Wednesday 18 November 2015

Teaching in Saigon: April and everything after...

I've put this post off for a while, although I suppose it was somewhat inevitable that I would get to it eventually. It’s the biggie, the main thing I’ve been doing for the past six months while living in Vietnam, namely, teaching English as a foreign language. The reason why I haven’t done so before now is mainly because I’ve been busy focusing on what I’m doing,  trying not to suck at it, trying to improve quickly over a short period and that has left me with very little opportunity to actually reflect on my experiences. Even though I’m actually busier at the moment than I have been for the whole time I’ve been teaching here, my brain has finally done enough filing and contextualising in the quiet moments to allow me to form some opinions on what I have observed and encountered during my time teaching in Saigon, and these are what I’m going to share with you today.

People say it’s easy, but like any job, it’s what you make of it.
There’s a saying out here, ‘those that can’t, teach, and those that can’t teach, teach in South East Asia.’ This statement is amusing but not entirely fair in a lot of cases and I’ll explain why. Yes, basically all you need to teach English out here is to be a native speaker, but, having done a teaching course and being a degree holder does open a few more doors for you, certainly in terms of getting in with more reputable organisations. It is also a good idea to get a police check certificate, something I did not sort out until after I left the UK so it was a hassle to arrange and I would advise anyone else who wants to do this, especially if you are wanting to work with kids, to get this sorted before heading out. I used this website…
... but there are a few out there and you don’t need a full CRB check like you would in the UK, just a basic disclosure certificate. Also, here’s the bit that the phrase overlooks entirely, if you want to make money doing this, you do actually need to, y’know, teach n’ shit. Employment is volatile here for numerous reasons, many outside of your control, so doing all you can to mitigate any problems that may arise by doing the best job you can do, is really, really important. This requires effort, continually reviewing and changing your methods, and generally just caring about what you’re doing. I’m not comparing this kind of teaching to the work of teachers I know back in the UK, who have had years of training and experience under their belts as opposed to a few months in a situation so different as to be barely even comparable. But I am a conscientious person who does try their best at whatever it is they are asked to do. Yes, I started teaching as purely a way to make money while travelling and no, I don’t think for a second that I have found my vocation, but I have found that my different jobs here teaching both adults and children have been an incredible personal challenge and they have caused me to grow in confidence and grow as a person. It’s been interesting and amusing and heart breaking and just plain exhausting at points but I actually would not change a day of it and that is something I never would have expected when I started the TEFL course.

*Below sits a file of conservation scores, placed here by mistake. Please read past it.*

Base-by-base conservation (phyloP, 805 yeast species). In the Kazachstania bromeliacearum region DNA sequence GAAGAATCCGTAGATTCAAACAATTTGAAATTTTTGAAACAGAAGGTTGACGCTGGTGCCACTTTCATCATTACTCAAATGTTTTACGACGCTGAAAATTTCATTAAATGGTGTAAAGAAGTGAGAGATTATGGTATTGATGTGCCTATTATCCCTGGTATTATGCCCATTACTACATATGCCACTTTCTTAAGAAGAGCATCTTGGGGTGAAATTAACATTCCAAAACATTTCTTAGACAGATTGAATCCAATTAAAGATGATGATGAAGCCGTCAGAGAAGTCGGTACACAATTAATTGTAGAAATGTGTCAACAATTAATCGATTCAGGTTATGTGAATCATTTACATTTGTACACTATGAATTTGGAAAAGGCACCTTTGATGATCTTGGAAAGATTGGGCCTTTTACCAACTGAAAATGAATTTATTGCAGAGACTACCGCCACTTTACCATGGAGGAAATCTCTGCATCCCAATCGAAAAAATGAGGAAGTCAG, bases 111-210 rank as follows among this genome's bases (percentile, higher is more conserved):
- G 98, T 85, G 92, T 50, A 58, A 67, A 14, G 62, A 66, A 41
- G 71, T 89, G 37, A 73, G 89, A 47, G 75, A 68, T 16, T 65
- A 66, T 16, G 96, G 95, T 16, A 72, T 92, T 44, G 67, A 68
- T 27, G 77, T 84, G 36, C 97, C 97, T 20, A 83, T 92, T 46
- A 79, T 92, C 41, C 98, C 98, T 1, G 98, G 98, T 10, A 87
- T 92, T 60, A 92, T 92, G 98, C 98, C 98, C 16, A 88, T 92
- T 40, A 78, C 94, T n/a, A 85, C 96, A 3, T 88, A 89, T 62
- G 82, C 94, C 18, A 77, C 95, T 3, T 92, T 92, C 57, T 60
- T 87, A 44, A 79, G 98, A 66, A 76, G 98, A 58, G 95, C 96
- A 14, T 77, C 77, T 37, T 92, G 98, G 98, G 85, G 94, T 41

You learn and you learn fast